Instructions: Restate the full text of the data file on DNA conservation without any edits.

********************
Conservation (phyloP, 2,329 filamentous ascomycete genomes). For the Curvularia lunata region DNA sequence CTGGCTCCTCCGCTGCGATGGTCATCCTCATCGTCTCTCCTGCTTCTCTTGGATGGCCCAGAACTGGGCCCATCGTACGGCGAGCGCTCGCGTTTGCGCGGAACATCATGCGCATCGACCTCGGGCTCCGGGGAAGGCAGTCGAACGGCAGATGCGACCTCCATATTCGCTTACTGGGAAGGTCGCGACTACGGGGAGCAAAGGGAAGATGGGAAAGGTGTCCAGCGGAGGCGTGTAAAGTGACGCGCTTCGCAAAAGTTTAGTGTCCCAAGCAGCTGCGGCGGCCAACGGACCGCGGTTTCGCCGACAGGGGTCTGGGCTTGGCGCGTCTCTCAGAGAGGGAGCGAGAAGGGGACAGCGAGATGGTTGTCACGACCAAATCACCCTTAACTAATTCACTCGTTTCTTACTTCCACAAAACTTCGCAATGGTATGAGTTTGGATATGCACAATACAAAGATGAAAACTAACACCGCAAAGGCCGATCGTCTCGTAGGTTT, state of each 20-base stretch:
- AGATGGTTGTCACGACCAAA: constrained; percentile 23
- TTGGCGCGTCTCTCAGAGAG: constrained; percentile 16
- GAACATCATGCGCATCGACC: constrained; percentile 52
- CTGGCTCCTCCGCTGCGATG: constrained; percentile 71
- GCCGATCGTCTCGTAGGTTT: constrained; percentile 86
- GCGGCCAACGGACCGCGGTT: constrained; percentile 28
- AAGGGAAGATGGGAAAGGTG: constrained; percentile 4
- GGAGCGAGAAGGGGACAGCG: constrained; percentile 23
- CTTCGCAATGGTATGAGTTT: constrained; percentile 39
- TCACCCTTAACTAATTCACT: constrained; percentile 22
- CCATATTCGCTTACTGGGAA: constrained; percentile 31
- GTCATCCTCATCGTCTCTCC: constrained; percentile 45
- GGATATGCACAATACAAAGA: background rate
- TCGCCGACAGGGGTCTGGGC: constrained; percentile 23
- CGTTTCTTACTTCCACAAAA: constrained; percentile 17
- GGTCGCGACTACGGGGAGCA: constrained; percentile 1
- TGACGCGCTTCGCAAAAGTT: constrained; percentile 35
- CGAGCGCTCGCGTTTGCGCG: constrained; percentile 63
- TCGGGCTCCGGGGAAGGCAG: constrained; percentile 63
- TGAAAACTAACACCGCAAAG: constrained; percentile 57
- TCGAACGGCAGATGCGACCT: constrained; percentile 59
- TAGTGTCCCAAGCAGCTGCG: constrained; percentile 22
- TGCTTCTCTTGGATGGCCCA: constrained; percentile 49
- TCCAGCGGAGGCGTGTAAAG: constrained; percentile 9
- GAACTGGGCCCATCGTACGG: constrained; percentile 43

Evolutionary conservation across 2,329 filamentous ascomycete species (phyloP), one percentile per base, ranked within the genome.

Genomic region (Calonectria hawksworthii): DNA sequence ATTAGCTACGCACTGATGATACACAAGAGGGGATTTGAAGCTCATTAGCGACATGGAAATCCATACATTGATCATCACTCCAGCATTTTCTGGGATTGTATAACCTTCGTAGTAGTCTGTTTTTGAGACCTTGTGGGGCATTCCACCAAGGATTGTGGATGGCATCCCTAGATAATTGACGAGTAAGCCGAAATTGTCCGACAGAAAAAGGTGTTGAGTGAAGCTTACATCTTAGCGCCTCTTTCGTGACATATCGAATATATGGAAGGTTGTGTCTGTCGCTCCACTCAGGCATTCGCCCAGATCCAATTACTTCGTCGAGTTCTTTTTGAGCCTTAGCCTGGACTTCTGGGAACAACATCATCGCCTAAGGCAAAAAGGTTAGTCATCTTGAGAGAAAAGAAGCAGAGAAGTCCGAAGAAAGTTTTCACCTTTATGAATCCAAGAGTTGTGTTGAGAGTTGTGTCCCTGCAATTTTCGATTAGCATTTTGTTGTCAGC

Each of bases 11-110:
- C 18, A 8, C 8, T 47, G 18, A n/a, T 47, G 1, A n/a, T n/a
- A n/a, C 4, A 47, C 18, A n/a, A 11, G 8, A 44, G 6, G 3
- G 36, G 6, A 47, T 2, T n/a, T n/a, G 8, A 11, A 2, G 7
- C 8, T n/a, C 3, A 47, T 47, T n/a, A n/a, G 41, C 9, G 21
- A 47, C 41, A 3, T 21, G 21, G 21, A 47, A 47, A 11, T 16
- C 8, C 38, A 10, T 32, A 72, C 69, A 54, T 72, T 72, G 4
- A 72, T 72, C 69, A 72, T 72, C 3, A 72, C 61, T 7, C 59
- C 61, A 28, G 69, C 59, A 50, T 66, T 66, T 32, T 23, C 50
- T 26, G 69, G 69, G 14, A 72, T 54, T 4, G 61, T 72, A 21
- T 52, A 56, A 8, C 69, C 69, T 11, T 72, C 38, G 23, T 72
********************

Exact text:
Conservation (phyloP, 2,329 filamentous ascomycete genomes). For the Curvularia lunata region DNA sequence CTGGCTCCTCCGCTGCGATGGTCATCCTCATCGTCTCTCCTGCTTCTCTTGGATGGCCCAGAACTGGGCCCATCGTACGGCGAGCGCTCGCGTTTGCGCGGAACATCATGCGCATCGACCTCGGGCTCCGGGGAAGGCAGTCGAACGGCAGATGCGACCTCCATATTCGCTTACTGGGAAGGTCGCGACTACGGGGAGCAAAGGGAAGATGGGAAAGGTGTCCAGCGGAGGCGTGTAAAGTGACGCGCTTCGCAAAAGTTTAGTGTCCCAAGCAGCTGCGGCGGCCAACGGACCGCGGTTTCGCCGACAGGGGTCTGGGCTTGGCGCGTCTCTCAGAGAGGGAGCGAGAAGGGGACAGCGAGATGGTTGTCACGACCAAATCACCCTTAACTAATTCACTCGTTTCTTACTTCCACAAAACTTCGCAATGGTATGAGTTTGGATATGCACAATACAAAGATGAAAACTAACACCGCAAAGGCCGATCGTCTCGTAGGTTT, state of each 20-base stretch:
- AGATGGTTGTCACGACCAAA: constrained; percentile 23
- TTGGCGCGTCTCTCAGAGAG: constrained; percentile 16
- GAACATCATGCGCATCGACC: constrained; percentile 52
- CTGGCTCCTCCGCTGCGATG: constrained; percentile 71
- GCCGATCGTCTCGTAGGTTT: constrained; percentile 86
- GCGGCCAACGGACCGCGGTT: constrained; percentile 28
- AAGGGAAGATGGGAAAGGTG: constrained; percentile 4
- GGAGCGAGAAGGGGACAGCG: constrained; percentile 23
- CTTCGCAATGGTATGAGTTT: constrained; percentile 39
- TCACCCTTAACTAATTCACT: constrained; percentile 22
- CCATATTCGCTTACTGGGAA: constrained; percentile 31
- GTCATCCTCATCGTCTCTCC: constrained; percentile 45
- GGATATGCACAATACAAAGA: background rate
- TCGCCGACAGGGGTCTGGGC: constrained; percentile 23
- CGTTTCTTACTTCCACAAAA: constrained; percentile 17
- GGTCGCGACTACGGGGAGCA: constrained; percentile 1
- TGACGCGCTTCGCAAAAGTT: constrained; percentile 35
- CGAGCGCTCGCGTTTGCGCG: constrained; percentile 63
- TCGGGCTCCGGGGAAGGCAG: constrained; percentile 63
- TGAAAACTAACACCGCAAAG: constrained; percentile 57
- TCGAACGGCAGATGCGACCT: constrained; percentile 59
- TAGTGTCCCAAGCAGCTGCG: constrained; percentile 22
- TGCTTCTCTTGGATGGCCCA: constrained; percentile 49
- TCCAGCGGAGGCGTGTAAAG: constrained; percentile 9
- GAACTGGGCCCATCGTACGG: constrained; percentile 43

Evolutionary conservation across 2,329 filamentous ascomycete species (phyloP), one percentile per base, ranked within the genome.

Genomic region (Calonectria hawksworthii): DNA sequence ATTAGCTACGCACTGATGATACACAAGAGGGGATTTGAAGCTCATTAGCGACATGGAAATCCATACATTGATCATCACTCCAGCATTTTCTGGGATTGTATAACCTTCGTAGTAGTCTGTTTTTGAGACCTTGTGGGGCATTCCACCAAGGATTGTGGATGGCATCCCTAGATAATTGACGAGTAAGCCGAAATTGTCCGACAGAAAAAGGTGTTGAGTGAAGCTTACATCTTAGCGCCTCTTTCGTGACATATCGAATATATGGAAGGTTGTGTCTGTCGCTCCACTCAGGCATTCGCCCAGATCCAATTACTTCGTCGAGTTCTTTTTGAGCCTTAGCCTGGACTTCTGGGAACAACATCATCGCCTAAGGCAAAAAGGTTAGTCATCTTGAGAGAAAAGAAGCAGAGAAGTCCGAAGAAAGTTTTCACCTTTATGAATCCAAGAGTTGTGTTGAGAGTTGTGTCCCTGCAATTTTCGATTAGCATTTTGTTGTCAGC

Each of bases 11-110:
- C 18, A 8, C 8, T 47, G 18, A n/a, T 47, G 1, A n/a, T n/a
- A n/a, C 4, A 47, C 18, A n/a, A 11, G 8, A 44, G 6, G 3
- G 36, G 6, A 47, T 2, T n/a, T n/a, G 8, A 11, A 2, G 7
- C 8, T n/a, C 3, A 47, T 47, T n/a, A n/a, G 41, C 9, G 21
- A 47, C 41, A 3, T 21, G 21, G 21, A 47, A 47, A 11, T 16
- C 8, C 38, A 10, T 32, A 72, C 69, A 54, T 72, T 72, G 4
- A 72, T 72, C 69, A 72, T 72, C 3, A 72, C 61, T 7, C 59
- C 61, A 28, G 69, C 59, A 50, T 66, T 66, T 32, T 23, C 50
- T 26, G 69, G 69, G 14, A 72, T 54, T 4, G 61, T 72, A 21
- T 52, A 56, A 8, C 69, C 69, T 11, T 72, C 38, G 23, T 72